Story: Recreational sea fishing
Dangling a line from the wharf on a tranquil evening has many rewards, quite apart from catching a fish. At the other extreme is the adrenalin-fuelled challenge of a threshing, 3-metre marlin in the open ocean. Living within easy reach of the coast, many New Zealanders love to try for a meal of fresh fish.
Full story by Carl Walrond
Main image: A 1920s promotional poster
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Sea fishing in New Zealand
At weekends or in the summer holidays, thousands of children and adults take lines, fishing rods or nets to the beach. They look for where fish gather – near reefs, or where sea currents meet.
What fish do people catch, and where?
- Spotties – often caught by children from a wharf.
- Snapper, kahawai, kingfish – from rocks on the coast, and small boats close to shore.
- Red cod and blue cod – further from shore.
- Marlin, tuna, sharks, swordfish – in the open ocean.
There are many ways to catch a fish, including:
- using spears to catch flounder at night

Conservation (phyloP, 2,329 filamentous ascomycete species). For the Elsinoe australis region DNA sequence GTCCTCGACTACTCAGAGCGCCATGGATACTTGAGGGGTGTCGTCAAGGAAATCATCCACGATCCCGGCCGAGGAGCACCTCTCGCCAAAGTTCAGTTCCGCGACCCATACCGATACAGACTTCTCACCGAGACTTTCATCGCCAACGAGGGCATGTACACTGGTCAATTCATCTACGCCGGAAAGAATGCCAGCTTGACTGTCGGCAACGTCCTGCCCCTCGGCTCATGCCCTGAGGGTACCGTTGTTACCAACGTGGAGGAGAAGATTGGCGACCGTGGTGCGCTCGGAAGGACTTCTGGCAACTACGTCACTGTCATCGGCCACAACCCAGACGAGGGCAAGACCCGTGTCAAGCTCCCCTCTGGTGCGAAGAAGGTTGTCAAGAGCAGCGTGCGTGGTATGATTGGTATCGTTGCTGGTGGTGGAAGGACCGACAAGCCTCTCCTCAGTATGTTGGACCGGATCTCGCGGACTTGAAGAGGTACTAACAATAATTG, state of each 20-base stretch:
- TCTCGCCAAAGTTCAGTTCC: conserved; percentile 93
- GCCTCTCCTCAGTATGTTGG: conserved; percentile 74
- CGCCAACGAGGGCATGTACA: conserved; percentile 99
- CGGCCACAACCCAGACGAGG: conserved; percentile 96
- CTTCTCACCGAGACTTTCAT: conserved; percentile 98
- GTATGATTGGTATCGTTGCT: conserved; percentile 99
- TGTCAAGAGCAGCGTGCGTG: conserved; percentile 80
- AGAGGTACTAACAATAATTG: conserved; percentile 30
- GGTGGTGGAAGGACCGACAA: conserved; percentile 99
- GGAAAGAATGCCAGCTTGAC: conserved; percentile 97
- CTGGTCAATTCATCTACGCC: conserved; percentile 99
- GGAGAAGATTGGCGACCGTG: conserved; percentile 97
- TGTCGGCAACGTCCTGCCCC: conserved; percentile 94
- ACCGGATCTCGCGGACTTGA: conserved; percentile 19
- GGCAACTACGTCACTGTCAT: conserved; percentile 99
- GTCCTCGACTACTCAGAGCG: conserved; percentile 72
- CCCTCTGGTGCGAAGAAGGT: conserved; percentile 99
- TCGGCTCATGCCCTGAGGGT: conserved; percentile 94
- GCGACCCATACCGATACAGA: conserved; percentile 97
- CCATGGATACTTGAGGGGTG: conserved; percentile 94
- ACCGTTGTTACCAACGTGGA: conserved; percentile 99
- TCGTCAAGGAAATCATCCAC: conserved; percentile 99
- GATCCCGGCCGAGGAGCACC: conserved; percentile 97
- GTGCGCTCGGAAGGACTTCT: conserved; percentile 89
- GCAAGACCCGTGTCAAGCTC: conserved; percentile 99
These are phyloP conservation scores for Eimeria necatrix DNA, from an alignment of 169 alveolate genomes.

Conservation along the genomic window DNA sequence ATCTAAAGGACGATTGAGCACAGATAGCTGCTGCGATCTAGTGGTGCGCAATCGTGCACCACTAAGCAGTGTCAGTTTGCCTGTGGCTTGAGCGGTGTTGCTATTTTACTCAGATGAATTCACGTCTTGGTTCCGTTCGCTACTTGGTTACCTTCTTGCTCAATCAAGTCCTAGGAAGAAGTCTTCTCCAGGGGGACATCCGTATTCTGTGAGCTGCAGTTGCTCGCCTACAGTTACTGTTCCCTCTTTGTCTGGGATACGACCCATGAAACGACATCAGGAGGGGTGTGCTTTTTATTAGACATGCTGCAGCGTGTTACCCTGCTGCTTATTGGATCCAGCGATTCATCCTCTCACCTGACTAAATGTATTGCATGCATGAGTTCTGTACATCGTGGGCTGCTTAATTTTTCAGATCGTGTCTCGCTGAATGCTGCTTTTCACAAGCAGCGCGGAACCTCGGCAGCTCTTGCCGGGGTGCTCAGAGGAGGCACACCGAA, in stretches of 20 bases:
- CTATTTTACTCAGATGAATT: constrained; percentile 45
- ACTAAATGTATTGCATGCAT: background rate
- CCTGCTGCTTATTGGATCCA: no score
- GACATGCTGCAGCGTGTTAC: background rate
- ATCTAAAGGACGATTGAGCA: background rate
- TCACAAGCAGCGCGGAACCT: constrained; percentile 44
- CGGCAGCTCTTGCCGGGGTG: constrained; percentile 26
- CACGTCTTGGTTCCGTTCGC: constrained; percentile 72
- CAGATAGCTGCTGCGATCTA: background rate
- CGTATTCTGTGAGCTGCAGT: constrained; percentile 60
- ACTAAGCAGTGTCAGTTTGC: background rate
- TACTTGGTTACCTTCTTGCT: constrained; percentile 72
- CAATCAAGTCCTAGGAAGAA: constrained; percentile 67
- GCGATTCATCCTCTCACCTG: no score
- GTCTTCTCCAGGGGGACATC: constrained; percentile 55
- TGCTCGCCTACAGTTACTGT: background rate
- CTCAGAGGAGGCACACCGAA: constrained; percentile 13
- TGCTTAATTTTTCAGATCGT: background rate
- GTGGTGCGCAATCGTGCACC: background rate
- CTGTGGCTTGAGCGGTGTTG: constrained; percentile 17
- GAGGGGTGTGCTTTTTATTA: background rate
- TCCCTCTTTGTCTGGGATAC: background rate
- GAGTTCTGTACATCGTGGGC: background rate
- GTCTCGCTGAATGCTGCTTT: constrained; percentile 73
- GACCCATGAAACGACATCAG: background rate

- pulling a lure behind a boat
- surfcasting – using a rod from a beach or rocky coast
- fly-fishing from a boat.
Big fish such as tuna are caught in northern New Zealand, where they feed on smaller fish. The sport became popular after the visit of a famous American writer, Zane Grey, in the 1920s. He wrote of his adventures chasing marlin and sharks, and introduced better fishing gear.
Today, about 33,000 New Zealanders belong to big-game clubs. Tourists flock to the Bay of Islands in summer, keen to try their luck. Serious anglers compete for cash prizes. In 2005 New Zealanders held three world records for catching the biggest fish. The biggest striped marlin weighed 494 kilograms – over 100 times heavier than the average snapper (4.5 kilograms).
Most people catch big game using a rod and reel. Some try to attract big fish by pulling a lure that moves like a little fish. Others use bait to catch marlin and swordfish. When a fish is hooked, it may fight for hours.
There are rules to stop commercial fishing boats taking too many game fish. Big-game fishermen are careful with the fish they catch, returning many to the ocean. There are limits on how many kahawai and snapper people can take.